Hey @LloydsBank! 2009 called and asked if you’re done sending your customers links to unencrypted HTTP endpoints yet. How do you feel about switching this to a HTTPS link rather than relying on an interceptable/injectable HTTP request?
Cellebrite makes software to automate physically extracting and indexing data from mobile devices. They exist within the grey – where enterprise branding joins together with the larcenous to be called “digital intelligence.” Their customer list has included authoritarian regimes in Belarus, Russia, Venezuela, and China; death squads in Bangladesh; military juntas in Myanmar; and those seeking to abuse and oppress in Turkey, UAE, and elsewhere. A few months ago, they announced that they added Signal support to their software.
Their products have often been linked to the persecution of imprisoned journalists and activists around the world, but less has been written about what their software actually does or how it works. Let’s take a closer look. In particular, their software is often associated with bypassing security, so let’s take some time to examine the security of their own software.
Recently Moxie, co-author of the Signal Protocol, came into possession of a Cellebrite Extraction Device (phone cracking kit used by law enforcement as well as by oppressive regimes who need to clamp down on dissidents) which “fell off a truck” near him. What an amazing coincidence! He went on to report, this week, that he’d partially reverse-engineered the system, discovering copyrighted code from Apple – that’ll go down well! – and, more-interestingly, unpatched vulnerabilities. In a demonstration video, he goes on to show that a carefully crafted file placed on a phone could, if attacked using a Cellebrite device, exploit these vulnerabilities to take over the forensics equipment.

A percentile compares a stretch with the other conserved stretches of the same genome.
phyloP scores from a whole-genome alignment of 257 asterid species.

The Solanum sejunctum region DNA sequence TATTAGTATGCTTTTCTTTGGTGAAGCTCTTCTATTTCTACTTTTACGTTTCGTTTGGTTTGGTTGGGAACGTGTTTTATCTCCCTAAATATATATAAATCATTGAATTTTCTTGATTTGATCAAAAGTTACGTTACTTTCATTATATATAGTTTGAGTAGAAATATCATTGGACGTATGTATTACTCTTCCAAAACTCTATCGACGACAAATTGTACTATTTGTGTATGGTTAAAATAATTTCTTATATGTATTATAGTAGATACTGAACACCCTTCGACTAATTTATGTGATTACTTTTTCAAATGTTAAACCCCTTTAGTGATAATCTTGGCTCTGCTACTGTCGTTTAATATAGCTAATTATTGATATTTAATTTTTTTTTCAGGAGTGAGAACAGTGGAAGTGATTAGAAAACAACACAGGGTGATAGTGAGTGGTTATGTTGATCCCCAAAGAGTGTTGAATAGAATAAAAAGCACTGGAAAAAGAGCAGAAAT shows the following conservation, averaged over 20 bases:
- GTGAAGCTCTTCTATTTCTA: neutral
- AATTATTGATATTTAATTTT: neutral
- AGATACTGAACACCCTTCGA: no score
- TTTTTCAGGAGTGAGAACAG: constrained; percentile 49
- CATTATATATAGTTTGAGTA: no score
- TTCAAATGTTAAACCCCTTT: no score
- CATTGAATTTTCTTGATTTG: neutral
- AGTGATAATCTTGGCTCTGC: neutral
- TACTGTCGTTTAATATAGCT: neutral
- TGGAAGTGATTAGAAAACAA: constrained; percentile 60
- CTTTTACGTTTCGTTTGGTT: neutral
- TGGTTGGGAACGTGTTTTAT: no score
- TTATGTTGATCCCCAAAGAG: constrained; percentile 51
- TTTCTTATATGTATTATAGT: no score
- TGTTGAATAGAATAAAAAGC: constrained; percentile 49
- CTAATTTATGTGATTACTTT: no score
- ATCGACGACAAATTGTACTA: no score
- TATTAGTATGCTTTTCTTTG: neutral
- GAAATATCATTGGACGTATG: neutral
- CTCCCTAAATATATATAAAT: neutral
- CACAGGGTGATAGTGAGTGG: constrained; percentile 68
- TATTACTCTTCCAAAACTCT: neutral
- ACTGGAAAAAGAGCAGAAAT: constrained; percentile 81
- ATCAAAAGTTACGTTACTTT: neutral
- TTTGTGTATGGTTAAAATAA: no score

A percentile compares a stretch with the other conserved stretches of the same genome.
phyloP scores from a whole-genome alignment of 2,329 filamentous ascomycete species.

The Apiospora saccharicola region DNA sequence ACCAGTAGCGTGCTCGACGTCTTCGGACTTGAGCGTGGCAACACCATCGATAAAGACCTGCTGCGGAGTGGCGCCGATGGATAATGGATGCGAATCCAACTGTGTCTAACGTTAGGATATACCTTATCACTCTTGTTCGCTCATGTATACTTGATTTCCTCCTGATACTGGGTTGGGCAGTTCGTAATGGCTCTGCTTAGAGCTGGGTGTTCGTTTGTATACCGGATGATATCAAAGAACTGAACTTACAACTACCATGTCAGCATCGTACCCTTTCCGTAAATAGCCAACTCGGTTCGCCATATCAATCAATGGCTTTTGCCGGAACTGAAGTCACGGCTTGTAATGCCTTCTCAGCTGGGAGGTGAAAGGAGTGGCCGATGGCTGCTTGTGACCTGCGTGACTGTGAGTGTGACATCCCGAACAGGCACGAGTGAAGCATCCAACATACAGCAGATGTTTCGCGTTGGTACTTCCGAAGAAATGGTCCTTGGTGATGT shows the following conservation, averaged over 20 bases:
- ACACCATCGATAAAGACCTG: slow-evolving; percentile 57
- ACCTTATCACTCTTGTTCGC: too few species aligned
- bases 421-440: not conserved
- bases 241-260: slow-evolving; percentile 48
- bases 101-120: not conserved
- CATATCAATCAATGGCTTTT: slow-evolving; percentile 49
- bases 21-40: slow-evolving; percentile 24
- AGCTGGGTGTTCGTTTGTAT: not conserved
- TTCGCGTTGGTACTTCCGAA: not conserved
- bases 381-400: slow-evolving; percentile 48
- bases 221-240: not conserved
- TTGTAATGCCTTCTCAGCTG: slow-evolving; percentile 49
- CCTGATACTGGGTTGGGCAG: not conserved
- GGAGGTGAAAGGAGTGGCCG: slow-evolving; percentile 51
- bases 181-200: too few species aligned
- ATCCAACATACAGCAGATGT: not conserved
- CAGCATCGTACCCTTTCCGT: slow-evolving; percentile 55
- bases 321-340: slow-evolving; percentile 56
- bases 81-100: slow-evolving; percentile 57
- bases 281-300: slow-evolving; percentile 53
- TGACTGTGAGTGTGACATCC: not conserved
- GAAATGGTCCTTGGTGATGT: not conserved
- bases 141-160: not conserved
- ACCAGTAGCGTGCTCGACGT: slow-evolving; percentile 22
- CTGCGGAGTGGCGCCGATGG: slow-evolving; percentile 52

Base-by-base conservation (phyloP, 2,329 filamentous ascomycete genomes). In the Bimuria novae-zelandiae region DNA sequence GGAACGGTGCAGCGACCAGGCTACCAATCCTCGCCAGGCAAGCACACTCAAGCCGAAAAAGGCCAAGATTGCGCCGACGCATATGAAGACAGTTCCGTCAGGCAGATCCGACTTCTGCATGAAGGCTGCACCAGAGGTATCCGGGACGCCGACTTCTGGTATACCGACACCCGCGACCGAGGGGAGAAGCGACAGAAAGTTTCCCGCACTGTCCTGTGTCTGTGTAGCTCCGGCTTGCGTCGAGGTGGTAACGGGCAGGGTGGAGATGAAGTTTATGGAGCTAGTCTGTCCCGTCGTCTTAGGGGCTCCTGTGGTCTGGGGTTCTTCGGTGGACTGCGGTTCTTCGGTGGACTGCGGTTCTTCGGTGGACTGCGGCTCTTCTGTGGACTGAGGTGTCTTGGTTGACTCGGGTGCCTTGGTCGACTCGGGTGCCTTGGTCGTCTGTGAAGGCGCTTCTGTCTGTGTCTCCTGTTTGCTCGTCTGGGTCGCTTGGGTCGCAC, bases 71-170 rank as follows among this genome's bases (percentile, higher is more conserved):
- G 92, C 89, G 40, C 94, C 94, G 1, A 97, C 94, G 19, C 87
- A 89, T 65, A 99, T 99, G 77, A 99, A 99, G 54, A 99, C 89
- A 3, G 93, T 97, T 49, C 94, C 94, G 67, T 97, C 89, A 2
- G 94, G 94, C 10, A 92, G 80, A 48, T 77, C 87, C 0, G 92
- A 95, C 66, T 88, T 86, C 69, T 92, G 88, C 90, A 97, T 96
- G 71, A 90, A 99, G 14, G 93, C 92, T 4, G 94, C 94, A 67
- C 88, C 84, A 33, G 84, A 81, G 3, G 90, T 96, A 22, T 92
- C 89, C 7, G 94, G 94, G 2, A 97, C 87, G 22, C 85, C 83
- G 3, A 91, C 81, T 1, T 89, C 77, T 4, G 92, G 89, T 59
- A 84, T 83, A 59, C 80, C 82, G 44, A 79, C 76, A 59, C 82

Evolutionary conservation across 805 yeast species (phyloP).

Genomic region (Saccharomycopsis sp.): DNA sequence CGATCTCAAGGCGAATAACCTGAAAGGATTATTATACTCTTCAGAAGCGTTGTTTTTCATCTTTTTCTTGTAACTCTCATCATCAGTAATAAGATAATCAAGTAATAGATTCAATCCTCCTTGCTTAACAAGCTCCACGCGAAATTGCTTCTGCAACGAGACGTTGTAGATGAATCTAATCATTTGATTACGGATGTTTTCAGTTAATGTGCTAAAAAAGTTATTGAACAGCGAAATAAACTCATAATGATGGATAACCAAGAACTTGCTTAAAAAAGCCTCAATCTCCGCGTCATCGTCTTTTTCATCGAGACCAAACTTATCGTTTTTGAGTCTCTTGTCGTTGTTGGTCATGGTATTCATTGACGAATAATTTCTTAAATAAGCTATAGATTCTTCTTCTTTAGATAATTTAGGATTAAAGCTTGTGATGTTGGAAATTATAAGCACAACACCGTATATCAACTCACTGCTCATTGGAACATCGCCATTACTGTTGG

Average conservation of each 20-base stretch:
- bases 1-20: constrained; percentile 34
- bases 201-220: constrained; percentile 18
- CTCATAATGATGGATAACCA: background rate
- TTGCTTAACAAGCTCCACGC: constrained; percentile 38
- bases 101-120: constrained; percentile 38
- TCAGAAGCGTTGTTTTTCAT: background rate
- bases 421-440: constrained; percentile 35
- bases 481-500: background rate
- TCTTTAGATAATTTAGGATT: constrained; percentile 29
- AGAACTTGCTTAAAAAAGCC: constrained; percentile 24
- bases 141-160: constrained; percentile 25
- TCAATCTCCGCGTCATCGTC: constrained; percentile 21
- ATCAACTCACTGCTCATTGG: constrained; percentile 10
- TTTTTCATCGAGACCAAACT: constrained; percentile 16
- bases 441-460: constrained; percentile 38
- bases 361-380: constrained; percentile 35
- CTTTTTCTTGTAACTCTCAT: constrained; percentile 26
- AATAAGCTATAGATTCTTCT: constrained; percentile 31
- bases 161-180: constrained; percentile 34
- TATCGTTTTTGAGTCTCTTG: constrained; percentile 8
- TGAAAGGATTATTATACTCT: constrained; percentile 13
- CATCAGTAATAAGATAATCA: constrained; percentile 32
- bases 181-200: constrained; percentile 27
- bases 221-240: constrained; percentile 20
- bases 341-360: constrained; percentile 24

Obviously this is a Bad Thing if you’re depending on that forensics kit! Not only are you now unable to demonstrate that the evidence you’re collecting is complete and accurate, because it potentially isn’t, but you’ve also got to treat your equipment as untrustworthy. This basically makes any evidence you’ve collected inadmissible in many courts.
Moxie goes on to announce a completely unrelated upcoming feature for Signal: a minority of functionally-random installations will create carefully-crafted files on their devices’ filesystem. You know, just to sit there and look pretty. No other reason:
In completely unrelated news, upcoming versions of Signal will be periodically fetching files to place in app storage. These files are never used for anything inside Signal and never interact with Signal software or data, but they look nice, and aesthetics are important in software. Files will only be returned for accounts that have been active installs for some time already, and only probabilistically in low percentages based on phone number sharding. We have a few different versions of files that we think are aesthetically pleasing, and will iterate through those slowly over time. There is no other significance to these files.